VIDEO and AUDIO

The Lone Ranger shows off its technical superiority in the Blu-ray's flawless 2.40:1 feature presentation. As stated above, the film is heavy on style, favoring a washed-out look most of the time that makes things like Tonto's bird and even the Lone Ranger's white hat really pop. A showcase for a mix of digital and practical effects as well as action, the sharp, clean video serves the film well.

The 7.1 DTS-HD master audio might impress even more, with its distribution of atmosphere, directional effects, crisp dialogue, and Hans Zimmer's appealing score. Between the two engaged senses, the Blu-ray clearly emerges as demo material, especially since certain scenes work much better than the entirety.

Armie Hammer dirt bikes around America's Southwest in costume in "Armie's Western Road Trip." At Cowboy Boot Camp, Armie Hammer learns to ride a horse like a real cowboy with sunglasses and a backwards baseball cap.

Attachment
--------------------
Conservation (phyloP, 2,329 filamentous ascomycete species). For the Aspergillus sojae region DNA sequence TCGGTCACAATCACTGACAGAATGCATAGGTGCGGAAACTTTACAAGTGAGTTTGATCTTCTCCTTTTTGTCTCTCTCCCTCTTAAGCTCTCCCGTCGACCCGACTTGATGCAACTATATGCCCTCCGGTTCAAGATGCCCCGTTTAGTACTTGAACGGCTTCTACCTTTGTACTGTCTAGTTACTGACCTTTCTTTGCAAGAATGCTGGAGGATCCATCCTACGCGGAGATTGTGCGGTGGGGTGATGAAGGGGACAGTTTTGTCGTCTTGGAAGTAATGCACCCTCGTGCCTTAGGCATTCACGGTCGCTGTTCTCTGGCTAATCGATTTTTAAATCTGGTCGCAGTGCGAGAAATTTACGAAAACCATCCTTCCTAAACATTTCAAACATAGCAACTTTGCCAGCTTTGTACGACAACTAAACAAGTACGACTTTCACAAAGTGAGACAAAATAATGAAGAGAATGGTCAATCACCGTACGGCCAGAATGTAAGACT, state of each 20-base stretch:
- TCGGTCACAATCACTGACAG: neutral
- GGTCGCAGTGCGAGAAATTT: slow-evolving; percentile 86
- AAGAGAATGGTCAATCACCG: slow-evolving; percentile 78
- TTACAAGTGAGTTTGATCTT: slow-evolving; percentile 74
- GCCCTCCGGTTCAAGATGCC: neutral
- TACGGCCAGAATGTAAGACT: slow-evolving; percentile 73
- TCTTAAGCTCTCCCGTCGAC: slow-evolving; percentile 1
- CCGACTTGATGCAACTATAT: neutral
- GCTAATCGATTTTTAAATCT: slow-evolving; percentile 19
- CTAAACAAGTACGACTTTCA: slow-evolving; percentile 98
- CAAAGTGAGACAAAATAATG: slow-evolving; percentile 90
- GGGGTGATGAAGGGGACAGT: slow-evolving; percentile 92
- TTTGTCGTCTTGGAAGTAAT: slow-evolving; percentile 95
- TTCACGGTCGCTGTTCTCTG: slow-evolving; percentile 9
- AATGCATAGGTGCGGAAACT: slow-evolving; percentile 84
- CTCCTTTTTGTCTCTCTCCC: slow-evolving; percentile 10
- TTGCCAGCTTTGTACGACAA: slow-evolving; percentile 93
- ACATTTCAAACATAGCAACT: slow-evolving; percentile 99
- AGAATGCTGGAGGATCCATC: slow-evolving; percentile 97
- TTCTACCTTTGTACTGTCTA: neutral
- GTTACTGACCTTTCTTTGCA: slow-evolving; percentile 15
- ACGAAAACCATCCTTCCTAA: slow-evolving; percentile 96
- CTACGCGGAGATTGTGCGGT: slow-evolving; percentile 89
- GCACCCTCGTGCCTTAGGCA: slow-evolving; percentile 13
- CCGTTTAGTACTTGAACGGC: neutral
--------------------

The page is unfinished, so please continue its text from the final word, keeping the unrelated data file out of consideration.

BONUS FEATURES, MENUS, PACKAGING and DESIGN

The Lone Ranger gets less in the way of bonus features than Verbinski's past Disney films, though most viewers should still be satisfied in this regard.

"Armie's Western Road Trip" (14:37) tags along with the not-leading man as he takes in the sights of New Mexico, Utah, Arizona, and Colorado, where this film was shot with the documented blessing of multiple actual Native Americans.

"Becoming a Cowboy" (8:03) looks at the cowboy boot camp that actors went through to look authentic riding horses and firing guns.

"Riding the Rails of The Lone Ranger" (10:39) turns our attention to the film's use of newly-constructed vintage trains and railroads, designed to uphold period authenticity even when driven down ordinary roads.

Presented in computer-generated animatic, this deleted scene unleashes a storm of locusts on Tonto and Lone Ranger. The Lone Ranger's Blu-ray and DVD main menu scans the desert landscape.

A lone deleted scene (3:49), presented primarily in subtitled CG animatic with a bit of frame story footage and a touch of concept art,

shows the Lone Ranger and Tonto being saved from certain death by a storm of locusts.

The listed all-HD extras conclude with a promotional reel of bloopers (3:51), which shows us the many things that could and did go wrong while the cameras rolled while revealing some moviemaking tricks and trotting out the William Tell Overture.